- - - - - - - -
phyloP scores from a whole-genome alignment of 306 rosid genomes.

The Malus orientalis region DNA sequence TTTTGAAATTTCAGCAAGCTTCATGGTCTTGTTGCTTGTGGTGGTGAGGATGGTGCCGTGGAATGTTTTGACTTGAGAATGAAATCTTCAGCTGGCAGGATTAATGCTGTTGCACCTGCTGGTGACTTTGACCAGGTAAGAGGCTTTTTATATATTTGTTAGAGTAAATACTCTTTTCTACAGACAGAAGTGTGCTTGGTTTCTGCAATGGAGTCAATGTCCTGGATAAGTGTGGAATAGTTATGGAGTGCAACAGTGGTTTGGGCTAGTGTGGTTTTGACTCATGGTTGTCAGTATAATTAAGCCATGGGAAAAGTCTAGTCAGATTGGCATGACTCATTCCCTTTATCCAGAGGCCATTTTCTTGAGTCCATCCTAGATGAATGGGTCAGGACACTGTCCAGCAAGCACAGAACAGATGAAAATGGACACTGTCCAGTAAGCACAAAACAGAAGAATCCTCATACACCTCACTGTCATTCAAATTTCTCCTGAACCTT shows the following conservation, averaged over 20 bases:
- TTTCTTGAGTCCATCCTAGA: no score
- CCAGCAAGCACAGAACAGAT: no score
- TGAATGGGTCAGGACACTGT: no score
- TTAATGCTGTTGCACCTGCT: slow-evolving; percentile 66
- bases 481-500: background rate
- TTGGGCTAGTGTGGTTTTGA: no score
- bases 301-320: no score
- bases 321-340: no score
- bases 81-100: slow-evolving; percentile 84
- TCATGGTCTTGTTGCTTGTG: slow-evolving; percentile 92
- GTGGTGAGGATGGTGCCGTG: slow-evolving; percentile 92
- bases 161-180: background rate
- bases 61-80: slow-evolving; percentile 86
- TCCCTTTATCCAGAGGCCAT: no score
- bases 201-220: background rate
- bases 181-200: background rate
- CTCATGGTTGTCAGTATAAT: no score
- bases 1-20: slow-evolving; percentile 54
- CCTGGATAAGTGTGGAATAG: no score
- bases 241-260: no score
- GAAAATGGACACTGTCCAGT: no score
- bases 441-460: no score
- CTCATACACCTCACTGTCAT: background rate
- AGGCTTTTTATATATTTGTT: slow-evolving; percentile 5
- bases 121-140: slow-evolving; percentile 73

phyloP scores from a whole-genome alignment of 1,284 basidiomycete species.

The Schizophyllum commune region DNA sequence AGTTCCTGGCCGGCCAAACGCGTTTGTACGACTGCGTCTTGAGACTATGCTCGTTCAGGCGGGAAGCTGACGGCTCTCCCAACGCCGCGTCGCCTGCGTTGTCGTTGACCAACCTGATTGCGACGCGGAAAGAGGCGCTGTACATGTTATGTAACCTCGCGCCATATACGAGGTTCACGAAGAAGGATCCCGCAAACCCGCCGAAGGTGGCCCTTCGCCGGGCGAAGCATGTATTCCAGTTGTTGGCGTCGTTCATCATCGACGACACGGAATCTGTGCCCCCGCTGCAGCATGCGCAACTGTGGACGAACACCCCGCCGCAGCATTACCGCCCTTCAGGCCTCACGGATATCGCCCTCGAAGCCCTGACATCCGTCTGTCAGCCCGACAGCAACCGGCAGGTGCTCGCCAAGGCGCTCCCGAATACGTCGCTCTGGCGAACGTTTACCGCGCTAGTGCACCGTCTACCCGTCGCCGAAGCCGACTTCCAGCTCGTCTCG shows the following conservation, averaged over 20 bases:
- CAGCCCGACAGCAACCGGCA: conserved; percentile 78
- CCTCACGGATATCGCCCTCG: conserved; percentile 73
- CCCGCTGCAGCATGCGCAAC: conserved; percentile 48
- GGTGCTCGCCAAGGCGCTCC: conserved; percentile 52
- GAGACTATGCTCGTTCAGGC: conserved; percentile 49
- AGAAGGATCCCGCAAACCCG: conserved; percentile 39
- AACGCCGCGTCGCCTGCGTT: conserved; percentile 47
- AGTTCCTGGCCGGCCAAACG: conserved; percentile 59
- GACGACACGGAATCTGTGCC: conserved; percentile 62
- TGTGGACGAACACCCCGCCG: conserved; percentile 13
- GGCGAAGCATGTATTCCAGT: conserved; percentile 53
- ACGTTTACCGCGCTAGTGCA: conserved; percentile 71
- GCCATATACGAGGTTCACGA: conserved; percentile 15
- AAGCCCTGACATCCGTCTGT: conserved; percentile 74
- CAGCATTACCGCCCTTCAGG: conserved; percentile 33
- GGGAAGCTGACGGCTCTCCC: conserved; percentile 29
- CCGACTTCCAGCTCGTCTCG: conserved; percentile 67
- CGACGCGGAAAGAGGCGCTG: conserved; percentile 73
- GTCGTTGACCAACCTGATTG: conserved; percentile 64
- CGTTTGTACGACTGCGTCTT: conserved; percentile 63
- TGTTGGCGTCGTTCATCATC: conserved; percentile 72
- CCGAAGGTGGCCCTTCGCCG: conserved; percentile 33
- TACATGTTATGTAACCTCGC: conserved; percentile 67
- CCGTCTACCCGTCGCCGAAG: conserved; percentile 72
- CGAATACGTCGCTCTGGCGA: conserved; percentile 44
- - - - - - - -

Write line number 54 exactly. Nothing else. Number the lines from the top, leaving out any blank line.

- CGAATACGTCGCTCTGGCGA: conserved; percentile 44